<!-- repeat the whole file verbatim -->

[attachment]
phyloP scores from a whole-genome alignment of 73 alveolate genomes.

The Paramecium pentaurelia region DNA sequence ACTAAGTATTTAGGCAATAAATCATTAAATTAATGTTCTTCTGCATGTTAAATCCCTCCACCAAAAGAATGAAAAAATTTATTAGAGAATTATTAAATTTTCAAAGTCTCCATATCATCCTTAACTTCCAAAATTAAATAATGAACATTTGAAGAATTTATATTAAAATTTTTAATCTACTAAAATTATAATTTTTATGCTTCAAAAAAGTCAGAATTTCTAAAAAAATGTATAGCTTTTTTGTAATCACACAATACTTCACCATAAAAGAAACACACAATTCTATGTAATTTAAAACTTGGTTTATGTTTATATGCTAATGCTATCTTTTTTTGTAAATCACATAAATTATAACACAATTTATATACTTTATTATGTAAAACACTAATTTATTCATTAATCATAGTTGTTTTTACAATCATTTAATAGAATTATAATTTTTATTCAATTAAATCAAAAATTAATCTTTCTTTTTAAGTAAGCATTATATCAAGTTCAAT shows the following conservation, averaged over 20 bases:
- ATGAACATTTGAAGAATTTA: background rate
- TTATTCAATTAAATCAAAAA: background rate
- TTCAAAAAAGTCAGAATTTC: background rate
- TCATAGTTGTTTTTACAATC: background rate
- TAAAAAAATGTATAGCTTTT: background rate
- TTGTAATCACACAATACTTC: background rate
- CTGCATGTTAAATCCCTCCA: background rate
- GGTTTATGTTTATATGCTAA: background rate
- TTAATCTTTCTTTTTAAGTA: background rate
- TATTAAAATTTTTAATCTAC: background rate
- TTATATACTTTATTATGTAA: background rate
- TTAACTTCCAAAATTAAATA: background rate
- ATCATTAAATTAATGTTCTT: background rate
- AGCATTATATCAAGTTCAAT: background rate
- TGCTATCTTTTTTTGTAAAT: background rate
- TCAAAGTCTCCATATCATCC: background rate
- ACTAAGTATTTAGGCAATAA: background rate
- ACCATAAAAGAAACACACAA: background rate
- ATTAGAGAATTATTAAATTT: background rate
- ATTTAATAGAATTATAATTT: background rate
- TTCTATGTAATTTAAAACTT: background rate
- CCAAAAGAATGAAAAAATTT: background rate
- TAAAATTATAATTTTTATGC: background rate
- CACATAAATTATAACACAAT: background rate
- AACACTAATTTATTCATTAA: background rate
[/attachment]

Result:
phyloP scores from a whole-genome alignment of 73 alveolate genomes.

The Paramecium pentaurelia region DNA sequence ACTAAGTATTTAGGCAATAAATCATTAAATTAATGTTCTTCTGCATGTTAAATCCCTCCACCAAAAGAATGAAAAAATTTATTAGAGAATTATTAAATTTTCAAAGTCTCCATATCATCCTTAACTTCCAAAATTAAATAATGAACATTTGAAGAATTTATATTAAAATTTTTAATCTACTAAAATTATAATTTTTATGCTTCAAAAAAGTCAGAATTTCTAAAAAAATGTATAGCTTTTTTGTAATCACACAATACTTCACCATAAAAGAAACACACAATTCTATGTAATTTAAAACTTGGTTTATGTTTATATGCTAATGCTATCTTTTTTTGTAAATCACATAAATTATAACACAATTTATATACTTTATTATGTAAAACACTAATTTATTCATTAATCATAGTTGTTTTTACAATCATTTAATAGAATTATAATTTTTATTCAATTAAATCAAAAATTAATCTTTCTTTTTAAGTAAGCATTATATCAAGTTCAAT shows the following conservation, averaged over 20 bases:
- ATGAACATTTGAAGAATTTA: background rate
- TTATTCAATTAAATCAAAAA: background rate
- TTCAAAAAAGTCAGAATTTC: background rate
- TCATAGTTGTTTTTACAATC: background rate
- TAAAAAAATGTATAGCTTTT: background rate
- TTGTAATCACACAATACTTC: background rate
- CTGCATGTTAAATCCCTCCA: background rate
- GGTTTATGTTTATATGCTAA: background rate
- TTAATCTTTCTTTTTAAGTA: background rate
- TATTAAAATTTTTAATCTAC: background rate
- TTATATACTTTATTATGTAA: background rate
- TTAACTTCCAAAATTAAATA: background rate
- ATCATTAAATTAATGTTCTT: background rate
- AGCATTATATCAAGTTCAAT: background rate
- TGCTATCTTTTTTTGTAAAT: background rate
- TCAAAGTCTCCATATCATCC: background rate
- ACTAAGTATTTAGGCAATAA: background rate
- ACCATAAAAGAAACACACAA: background rate
- ATTAGAGAATTATTAAATTT: background rate
- ATTTAATAGAATTATAATTT: background rate
- TTCTATGTAATTTAAAACTT: background rate
- CCAAAAGAATGAAAAAATTT: background rate
- TAAAATTATAATTTTTATGC: background rate
- CACATAAATTATAACACAAT: background rate
- AACACTAATTTATTCATTAA: background rate